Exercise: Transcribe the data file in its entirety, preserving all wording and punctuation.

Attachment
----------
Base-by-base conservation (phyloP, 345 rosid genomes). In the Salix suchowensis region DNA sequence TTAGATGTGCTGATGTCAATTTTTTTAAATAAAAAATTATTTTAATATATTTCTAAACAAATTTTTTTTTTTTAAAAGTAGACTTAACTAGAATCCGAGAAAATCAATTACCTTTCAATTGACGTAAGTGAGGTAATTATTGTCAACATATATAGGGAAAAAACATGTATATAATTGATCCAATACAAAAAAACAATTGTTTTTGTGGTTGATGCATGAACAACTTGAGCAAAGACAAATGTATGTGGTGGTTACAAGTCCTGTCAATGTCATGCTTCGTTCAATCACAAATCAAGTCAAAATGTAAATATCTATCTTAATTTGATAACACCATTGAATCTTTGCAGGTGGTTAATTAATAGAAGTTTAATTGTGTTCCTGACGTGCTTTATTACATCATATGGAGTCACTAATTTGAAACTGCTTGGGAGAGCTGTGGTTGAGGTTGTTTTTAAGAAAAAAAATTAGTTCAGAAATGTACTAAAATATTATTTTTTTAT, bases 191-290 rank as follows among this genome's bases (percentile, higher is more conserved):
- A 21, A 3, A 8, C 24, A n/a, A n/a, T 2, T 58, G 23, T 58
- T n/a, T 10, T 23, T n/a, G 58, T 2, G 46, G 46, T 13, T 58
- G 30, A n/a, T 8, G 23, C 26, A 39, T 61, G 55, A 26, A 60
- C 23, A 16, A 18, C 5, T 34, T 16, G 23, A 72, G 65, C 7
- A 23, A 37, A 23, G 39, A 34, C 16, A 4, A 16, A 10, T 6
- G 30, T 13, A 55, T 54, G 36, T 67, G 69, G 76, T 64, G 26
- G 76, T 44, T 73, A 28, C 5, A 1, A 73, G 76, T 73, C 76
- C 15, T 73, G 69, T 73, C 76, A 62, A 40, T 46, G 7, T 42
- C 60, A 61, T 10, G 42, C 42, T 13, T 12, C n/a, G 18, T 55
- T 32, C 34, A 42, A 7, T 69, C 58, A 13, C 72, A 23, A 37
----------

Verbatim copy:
Base-by-base conservation (phyloP, 345 rosid genomes). In the Salix suchowensis region DNA sequence TTAGATGTGCTGATGTCAATTTTTTTAAATAAAAAATTATTTTAATATATTTCTAAACAAATTTTTTTTTTTTAAAAGTAGACTTAACTAGAATCCGAGAAAATCAATTACCTTTCAATTGACGTAAGTGAGGTAATTATTGTCAACATATATAGGGAAAAAACATGTATATAATTGATCCAATACAAAAAAACAATTGTTTTTGTGGTTGATGCATGAACAACTTGAGCAAAGACAAATGTATGTGGTGGTTACAAGTCCTGTCAATGTCATGCTTCGTTCAATCACAAATCAAGTCAAAATGTAAATATCTATCTTAATTTGATAACACCATTGAATCTTTGCAGGTGGTTAATTAATAGAAGTTTAATTGTGTTCCTGACGTGCTTTATTACATCATATGGAGTCACTAATTTGAAACTGCTTGGGAGAGCTGTGGTTGAGGTTGTTTTTAAGAAAAAAAATTAGTTCAGAAATGTACTAAAATATTATTTTTTTAT, bases 191-290 rank as follows among this genome's bases (percentile, higher is more conserved):
- A 21, A 3, A 8, C 24, A n/a, A n/a, T 2, T 58, G 23, T 58
- T n/a, T 10, T 23, T n/a, G 58, T 2, G 46, G 46, T 13, T 58
- G 30, A n/a, T 8, G 23, C 26, A 39, T 61, G 55, A 26, A 60
- C 23, A 16, A 18, C 5, T 34, T 16, G 23, A 72, G 65, C 7
- A 23, A 37, A 23, G 39, A 34, C 16, A 4, A 16, A 10, T 6
- G 30, T 13, A 55, T 54, G 36, T 67, G 69, G 76, T 64, G 26
- G 76, T 44, T 73, A 28, C 5, A 1, A 73, G 76, T 73, C 76
- C 15, T 73, G 69, T 73, C 76, A 62, A 40, T 46, G 7, T 42
- C 60, A 61, T 10, G 42, C 42, T 13, T 12, C n/a, G 18, T 55
- T 32, C 34, A 42, A 7, T 69, C 58, A 13, C 72, A 23, A 37